Admittedly, this is a bit off the wall, and for all I know these issues could be related to something entirely different. Maybe Steve Ballmer sweated on Sergey Brin's Vibram Five Fingers. Or Google is trying to keep Microsoft distracted while building up Google Docs and stealing business from Microsoft Office. Or maybe someone at Google was a big Windows Mobile fan and is still bitter about it dying. But something is going on behind the scenes, and given that everyone loves Nokia, even when they don't love Microsoft, it makes sense that Google may be trying to break up the happy couple for their own gain.

Categories: Editorials

Tags: , , , , ,

3 replies

  1. My favorite arguments are the “WP doesn’t have enough marketshare for us to commit resources to building apps” followed very closely by a “We’re losing significant ad revenue on WP because the app doesn’t show ads.” You can’t really have it both ways in this case – either there are enough users to cause a noticeable lack of revenue because of ads or there aren’t enough to justify the development time (or even opening up the API access fairly).

    More frustrating is the obviously degraded functionality of any of their sites when coming from a WP device. It’s the sort of thing that MS would have been slapped down for doing 10-15 years ago, but because it’s Google they don’t get the same attention.

    Personally, I think Google may be a bit concerned that if WP actually builds up a significant marketshare it will cause an equally significant drop in Android and its store. The more of that behavior I see from Google, the less I use/recommend their stuff. I use Google+ because we use it at work for hangouts, but have been slowly switching away outside of that.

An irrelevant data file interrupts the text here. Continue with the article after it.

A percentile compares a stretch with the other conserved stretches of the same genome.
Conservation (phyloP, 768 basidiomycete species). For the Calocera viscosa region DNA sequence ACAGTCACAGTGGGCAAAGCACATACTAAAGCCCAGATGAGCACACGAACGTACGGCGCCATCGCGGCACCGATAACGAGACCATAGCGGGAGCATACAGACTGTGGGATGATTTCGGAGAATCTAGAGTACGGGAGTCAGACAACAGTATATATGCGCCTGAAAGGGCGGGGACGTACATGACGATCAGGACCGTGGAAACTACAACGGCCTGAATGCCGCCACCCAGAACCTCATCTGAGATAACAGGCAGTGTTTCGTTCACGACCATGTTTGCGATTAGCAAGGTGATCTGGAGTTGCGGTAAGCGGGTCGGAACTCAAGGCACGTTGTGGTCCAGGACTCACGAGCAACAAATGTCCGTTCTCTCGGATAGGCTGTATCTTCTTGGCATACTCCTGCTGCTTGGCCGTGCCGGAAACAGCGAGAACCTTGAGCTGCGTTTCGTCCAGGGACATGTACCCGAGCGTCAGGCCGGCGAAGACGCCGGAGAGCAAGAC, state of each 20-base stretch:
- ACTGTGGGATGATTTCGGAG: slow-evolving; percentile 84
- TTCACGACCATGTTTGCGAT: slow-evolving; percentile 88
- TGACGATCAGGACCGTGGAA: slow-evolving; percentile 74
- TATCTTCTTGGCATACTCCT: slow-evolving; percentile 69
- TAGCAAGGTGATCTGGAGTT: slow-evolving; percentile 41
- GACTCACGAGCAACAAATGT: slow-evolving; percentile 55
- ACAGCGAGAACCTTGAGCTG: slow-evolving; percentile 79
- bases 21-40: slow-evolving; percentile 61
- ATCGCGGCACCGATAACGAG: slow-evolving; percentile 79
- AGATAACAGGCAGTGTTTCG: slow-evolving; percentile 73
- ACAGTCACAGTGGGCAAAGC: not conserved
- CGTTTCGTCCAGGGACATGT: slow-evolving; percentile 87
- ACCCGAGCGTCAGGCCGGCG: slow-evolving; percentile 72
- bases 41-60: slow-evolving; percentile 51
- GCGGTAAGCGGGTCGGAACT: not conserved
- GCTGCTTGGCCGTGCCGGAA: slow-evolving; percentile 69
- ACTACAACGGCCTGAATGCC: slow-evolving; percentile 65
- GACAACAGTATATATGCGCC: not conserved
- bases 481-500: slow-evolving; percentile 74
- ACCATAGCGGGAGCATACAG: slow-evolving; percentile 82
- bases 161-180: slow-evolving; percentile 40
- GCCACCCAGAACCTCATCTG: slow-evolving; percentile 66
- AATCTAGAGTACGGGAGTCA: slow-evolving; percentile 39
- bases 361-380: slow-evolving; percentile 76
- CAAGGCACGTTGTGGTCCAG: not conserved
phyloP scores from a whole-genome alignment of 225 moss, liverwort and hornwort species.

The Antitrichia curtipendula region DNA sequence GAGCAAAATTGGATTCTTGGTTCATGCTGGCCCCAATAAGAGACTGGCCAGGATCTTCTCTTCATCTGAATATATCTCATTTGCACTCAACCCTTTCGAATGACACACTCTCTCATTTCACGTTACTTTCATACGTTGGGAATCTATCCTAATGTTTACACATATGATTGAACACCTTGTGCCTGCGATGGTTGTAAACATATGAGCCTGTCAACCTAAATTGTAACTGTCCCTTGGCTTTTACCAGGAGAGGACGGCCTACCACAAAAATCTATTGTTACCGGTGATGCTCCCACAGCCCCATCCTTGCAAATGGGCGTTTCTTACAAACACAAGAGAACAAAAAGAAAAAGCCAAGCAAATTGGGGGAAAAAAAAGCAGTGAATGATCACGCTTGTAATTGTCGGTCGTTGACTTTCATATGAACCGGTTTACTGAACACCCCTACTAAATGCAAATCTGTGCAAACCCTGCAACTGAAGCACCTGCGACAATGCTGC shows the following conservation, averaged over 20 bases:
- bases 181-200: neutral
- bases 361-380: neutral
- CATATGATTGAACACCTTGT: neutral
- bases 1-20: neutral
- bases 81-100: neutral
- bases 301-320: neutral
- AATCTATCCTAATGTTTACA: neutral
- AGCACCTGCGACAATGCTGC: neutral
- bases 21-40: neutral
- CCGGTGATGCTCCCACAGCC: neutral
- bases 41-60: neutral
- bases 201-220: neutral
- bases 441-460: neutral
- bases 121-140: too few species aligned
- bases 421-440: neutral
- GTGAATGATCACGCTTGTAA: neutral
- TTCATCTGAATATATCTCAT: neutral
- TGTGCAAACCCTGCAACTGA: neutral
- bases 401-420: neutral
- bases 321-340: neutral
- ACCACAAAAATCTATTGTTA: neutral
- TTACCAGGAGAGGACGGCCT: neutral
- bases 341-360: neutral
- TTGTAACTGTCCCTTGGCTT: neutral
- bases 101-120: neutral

• I thought about the possibility that they are concerned about eroding marketshare…but Windows Phone would need to swing significantly to move the needle, and the presence or lack of Google apps isn’t going to push anything far enough, IMO.
      Good catch on the “small marketshare/losing ad revenue” flip flop.

      Whatever the issue is, something funky is definitely driving these issues, and it’s not just windows phone’s small marketshare.
      Sent from my iPad

  2. I think people are wrong to want Android running on a Nokia device. iOS and WP run very well on middling processors because they are very efficient OSes. Even on these types of devices WP is really a pleasure to run. Android, however, is NOT an efficient OS and required a lot of processors and memory to even sort of operate in a smooth manner, therefore, it would likely would run very badly on the hardware Nokia puts into it’s devices. I think it would actually hurt Nokia on some level. Even the Galaxy S4s exhibit some level of lag and quirkiness. Why would Nokia want a piece of that when WP is really very smooth and efficient. I can see the support issues increasing exponentially. Nokia has been smart so far to avoid that mess.